1.) The radical tradition has left us three things worth preserving. First, a complex of values related to the ideal of a democratic community of free and equal individuals. These values are by no means the exclusive property of the radical tradition, obviously, but they have received a distinctive formulation at the hands of the prophets of democratic socialism—see, for example, Professor Tawney’s Equality. Second, a sociology of power which provides the basis for a realistic critique of modern industrial society. The concepts of radical sociology—”class,” the “state,” “the means of production,” “ideology,”—were first developed in order to attack nineteenth-century capitalist society, and were used to expose the contradiction between liberal capitalist rhetoric and the actuality of coercive, exploitative social relations. These conceptions, democratic radicals in our century have shown, are equally potent in giving the lie to the ideology of totalitarian regimes which have appropriated the language of the socialist tradition to support new and more terrible forms of exploitation and tyranny. Finally, our predecessors outlined a rough program, suggesting a variety of means by which to democratize the economy, abolish class distinctions, and humanize society.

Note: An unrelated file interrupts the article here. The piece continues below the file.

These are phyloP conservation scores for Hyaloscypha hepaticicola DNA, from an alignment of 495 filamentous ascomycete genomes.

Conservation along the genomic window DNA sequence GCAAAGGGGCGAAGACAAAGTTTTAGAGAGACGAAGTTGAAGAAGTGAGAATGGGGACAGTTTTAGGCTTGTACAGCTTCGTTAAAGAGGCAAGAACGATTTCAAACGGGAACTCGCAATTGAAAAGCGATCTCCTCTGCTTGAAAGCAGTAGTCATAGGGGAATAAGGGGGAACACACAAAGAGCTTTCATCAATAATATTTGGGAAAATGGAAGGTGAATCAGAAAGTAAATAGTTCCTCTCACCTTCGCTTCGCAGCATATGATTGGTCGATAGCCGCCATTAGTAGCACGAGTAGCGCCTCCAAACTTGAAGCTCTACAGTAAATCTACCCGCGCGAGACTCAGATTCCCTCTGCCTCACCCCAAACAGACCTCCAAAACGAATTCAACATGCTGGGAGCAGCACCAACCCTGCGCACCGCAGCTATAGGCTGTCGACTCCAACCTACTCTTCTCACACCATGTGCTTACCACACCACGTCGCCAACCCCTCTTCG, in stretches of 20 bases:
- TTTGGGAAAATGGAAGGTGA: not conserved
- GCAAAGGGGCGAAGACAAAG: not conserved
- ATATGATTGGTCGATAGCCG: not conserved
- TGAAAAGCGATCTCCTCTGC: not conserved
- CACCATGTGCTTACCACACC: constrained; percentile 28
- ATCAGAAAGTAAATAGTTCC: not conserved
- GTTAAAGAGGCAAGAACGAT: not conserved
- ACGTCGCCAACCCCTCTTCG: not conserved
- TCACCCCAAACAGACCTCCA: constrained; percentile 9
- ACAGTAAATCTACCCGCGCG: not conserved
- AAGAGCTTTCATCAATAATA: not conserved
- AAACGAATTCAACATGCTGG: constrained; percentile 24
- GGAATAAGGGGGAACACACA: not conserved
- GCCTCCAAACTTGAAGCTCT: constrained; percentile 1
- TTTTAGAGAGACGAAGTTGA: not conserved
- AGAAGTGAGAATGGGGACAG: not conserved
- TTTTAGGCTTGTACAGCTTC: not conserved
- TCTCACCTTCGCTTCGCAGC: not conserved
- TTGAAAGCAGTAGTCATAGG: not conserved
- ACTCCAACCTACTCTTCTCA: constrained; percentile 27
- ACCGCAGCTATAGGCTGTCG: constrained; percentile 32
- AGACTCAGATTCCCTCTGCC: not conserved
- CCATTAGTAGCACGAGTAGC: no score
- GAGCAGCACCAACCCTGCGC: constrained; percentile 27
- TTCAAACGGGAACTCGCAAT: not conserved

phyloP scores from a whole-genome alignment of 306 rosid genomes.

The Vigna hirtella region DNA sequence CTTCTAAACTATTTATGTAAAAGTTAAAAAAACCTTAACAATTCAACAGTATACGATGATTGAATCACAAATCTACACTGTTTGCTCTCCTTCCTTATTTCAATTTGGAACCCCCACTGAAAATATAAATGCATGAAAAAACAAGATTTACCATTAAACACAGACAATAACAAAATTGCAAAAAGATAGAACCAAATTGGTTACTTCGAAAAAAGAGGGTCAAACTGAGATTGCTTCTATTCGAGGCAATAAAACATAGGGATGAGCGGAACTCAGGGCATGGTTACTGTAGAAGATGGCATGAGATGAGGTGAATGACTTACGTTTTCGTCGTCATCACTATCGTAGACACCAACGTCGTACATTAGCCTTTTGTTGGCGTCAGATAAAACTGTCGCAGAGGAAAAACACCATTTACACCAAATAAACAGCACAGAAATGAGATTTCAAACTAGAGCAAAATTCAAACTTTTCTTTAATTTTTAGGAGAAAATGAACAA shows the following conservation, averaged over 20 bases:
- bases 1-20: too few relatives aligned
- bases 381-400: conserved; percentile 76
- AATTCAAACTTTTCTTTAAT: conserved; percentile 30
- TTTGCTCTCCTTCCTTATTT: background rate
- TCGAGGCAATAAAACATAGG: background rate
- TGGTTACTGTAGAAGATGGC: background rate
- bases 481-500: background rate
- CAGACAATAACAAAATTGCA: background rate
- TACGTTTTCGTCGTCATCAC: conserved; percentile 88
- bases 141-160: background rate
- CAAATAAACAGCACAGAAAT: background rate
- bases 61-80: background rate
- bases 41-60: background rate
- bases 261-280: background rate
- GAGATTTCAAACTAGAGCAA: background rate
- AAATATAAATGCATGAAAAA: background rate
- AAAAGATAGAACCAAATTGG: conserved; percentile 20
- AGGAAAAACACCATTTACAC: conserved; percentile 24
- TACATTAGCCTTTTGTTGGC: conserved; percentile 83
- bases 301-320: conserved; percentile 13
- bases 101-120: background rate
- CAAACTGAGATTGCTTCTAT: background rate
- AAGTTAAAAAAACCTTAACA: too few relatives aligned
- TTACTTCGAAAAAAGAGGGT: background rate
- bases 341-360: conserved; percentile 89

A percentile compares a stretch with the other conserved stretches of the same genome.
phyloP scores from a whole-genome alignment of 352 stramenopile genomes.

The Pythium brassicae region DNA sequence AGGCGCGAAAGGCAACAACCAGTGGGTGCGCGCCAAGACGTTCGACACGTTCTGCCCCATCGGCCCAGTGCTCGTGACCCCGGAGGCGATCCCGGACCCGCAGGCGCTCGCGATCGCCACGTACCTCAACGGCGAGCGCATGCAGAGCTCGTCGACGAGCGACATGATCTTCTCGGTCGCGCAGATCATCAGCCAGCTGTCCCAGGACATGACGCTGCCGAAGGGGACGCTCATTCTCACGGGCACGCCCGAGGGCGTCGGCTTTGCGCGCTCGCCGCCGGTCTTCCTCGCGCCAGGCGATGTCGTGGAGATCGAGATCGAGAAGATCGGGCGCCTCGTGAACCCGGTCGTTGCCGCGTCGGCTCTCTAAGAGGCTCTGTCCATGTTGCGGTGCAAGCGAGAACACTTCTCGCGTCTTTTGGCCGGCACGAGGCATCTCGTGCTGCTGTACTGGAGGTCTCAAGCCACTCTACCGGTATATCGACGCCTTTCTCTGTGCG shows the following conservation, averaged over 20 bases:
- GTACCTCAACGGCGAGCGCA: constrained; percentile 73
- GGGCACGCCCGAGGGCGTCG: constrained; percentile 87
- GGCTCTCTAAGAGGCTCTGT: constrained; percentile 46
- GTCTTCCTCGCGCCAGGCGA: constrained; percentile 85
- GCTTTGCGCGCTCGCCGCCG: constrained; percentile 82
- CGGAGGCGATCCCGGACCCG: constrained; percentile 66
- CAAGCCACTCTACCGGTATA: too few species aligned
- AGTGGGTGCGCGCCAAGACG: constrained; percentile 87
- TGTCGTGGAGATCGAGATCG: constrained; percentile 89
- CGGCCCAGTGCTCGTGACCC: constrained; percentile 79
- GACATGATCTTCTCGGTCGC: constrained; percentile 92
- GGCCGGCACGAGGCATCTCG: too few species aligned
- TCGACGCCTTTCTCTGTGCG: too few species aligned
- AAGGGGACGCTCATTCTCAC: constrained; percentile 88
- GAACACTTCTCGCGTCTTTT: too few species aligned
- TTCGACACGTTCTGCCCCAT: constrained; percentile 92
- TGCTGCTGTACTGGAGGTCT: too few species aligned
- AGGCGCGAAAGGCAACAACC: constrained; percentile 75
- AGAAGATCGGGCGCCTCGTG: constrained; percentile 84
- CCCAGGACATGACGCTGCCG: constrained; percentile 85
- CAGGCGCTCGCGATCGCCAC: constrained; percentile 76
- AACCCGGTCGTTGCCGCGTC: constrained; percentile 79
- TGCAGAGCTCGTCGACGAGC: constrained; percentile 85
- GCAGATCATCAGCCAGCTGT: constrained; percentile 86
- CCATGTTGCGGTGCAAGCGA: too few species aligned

I would surrender none of these. The precise weight I give to the competing values within this tradition is my own—I am somewhat more drawn to cultu...
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